Leasehold & Freehold Bill – Progress Through UK Parliament


A ban on new leasehold houses and limits on ground rent for new flats are contained in the long-awaited and eagerly awaited Bill. This Bill hopes to make selling quicker and easier.

It is now clear to the UK Government, that the leasehold system is unfair and outdated, this forms part of their long-term plan for housing and it is hoped to deliver significant new rights and protections, limit unfair costs and crack down on exploitation.

Key features of the Bill

The headline content is already known, after it was announced in the King’s Speech on 7 November 2023.

  • An increase in the standard lease extension from 90 years (or 50 years in flats) to 990 years
  • Greater transparency over service charges by making freeholders or managing agents issue bills in a standardised format that is clearer and easier to challenge
  • Making it easier and cheaper for leaseholders to take over the management of their property
  • Scrapping the presumption that leaseholders pay their freeholders' legal costs when challenging poor practice
  • Banning opaque and excessive buildings insurance commissions for freeholders and managing agents
  • Removing the requirement for a new leaseholder to have owned their house or flat for two years before they can extend their lease or buy their freehold


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 The Decent Homes Standard 

There are new proposals to improve tenants' living standards as part of the Renters (Reform) Bill.

The Decent Homes standard sets the minimum standards for social housing. In November 2023, the government put forward a proposal to introduce a Decent Homes Standard to the private rented sector for the first time.

Here's what we know so far.


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   Renters (Reform) Bill 


The Renters (Reform) Bill is set to be a major piece of legislation to overhaul the private rented sector. One of the headline aims of the bill is to abolish Section 21 “no fault” evictions.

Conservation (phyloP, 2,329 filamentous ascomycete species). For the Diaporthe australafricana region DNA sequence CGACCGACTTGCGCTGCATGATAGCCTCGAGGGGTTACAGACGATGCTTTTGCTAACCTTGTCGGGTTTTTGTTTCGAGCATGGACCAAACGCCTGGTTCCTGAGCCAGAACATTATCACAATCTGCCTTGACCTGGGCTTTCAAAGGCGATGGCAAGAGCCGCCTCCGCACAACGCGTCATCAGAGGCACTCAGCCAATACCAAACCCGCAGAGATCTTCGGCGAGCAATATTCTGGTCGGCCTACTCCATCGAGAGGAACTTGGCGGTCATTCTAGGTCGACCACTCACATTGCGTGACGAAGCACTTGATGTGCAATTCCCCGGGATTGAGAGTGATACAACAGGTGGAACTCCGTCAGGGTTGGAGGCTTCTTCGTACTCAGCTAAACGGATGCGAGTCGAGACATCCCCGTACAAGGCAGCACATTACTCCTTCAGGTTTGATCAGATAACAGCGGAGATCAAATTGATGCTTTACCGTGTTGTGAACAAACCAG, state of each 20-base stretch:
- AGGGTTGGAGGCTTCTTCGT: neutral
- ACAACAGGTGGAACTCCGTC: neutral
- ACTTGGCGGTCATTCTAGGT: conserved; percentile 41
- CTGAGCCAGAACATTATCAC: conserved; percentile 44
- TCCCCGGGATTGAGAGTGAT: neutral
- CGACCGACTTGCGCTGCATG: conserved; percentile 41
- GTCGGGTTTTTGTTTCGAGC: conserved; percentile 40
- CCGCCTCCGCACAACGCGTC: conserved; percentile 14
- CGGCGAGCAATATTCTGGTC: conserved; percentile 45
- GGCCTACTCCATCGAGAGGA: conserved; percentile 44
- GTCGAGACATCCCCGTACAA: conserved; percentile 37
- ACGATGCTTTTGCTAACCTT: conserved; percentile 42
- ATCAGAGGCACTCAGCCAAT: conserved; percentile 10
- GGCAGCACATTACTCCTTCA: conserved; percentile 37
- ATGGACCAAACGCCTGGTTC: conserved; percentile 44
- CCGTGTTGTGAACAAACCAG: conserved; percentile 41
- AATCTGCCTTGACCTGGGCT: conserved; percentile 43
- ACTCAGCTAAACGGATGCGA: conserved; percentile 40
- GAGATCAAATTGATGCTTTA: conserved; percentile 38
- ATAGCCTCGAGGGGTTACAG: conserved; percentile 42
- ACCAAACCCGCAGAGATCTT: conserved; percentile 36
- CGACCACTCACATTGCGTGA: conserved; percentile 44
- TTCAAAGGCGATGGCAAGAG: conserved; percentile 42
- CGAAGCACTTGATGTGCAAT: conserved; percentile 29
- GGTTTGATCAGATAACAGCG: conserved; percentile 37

The bill has generated diverse responses from both parliament and the private rented sector. The main headline in the media has been the proposed abolition of section 21 (so-called "no fault" evictions).

However, there are many other significant proposals - such as the move to rolling, periodic tenancies, new rules for pets in lets, a new property ombudsman, and a new property proposal. 

This guide to the Renters (Reform) Bill covers:

  1. What is the Renters (Reform) Bill? 
  2. Why is the Renters (Reform) Bill being introduced?
  3. How do letting agents and landlords feel about the changes to come?
  4. What stage is the Renters (Reform) Bill at?
  5. What's included in the Renters (Reform) Bill?
    1. Section 21 "no fault" evictions to be abolished
    2. Periodic tenancies to become standard
    3. Notice periods for rent increases to be doubled
    4. Tenants given more rights to keep pets in properties
    5. A new ombudsman covering all private landlords
    6. A new property portal for private landlords and tenants
  6. Future proposed changes for the private rented sector
    1. Applying the Decent Home Standard to the private rented sector
    2. Bans on renting to families with children or those on benefits to be outlawed

Read this guide to find out more about the headlines of the bill.

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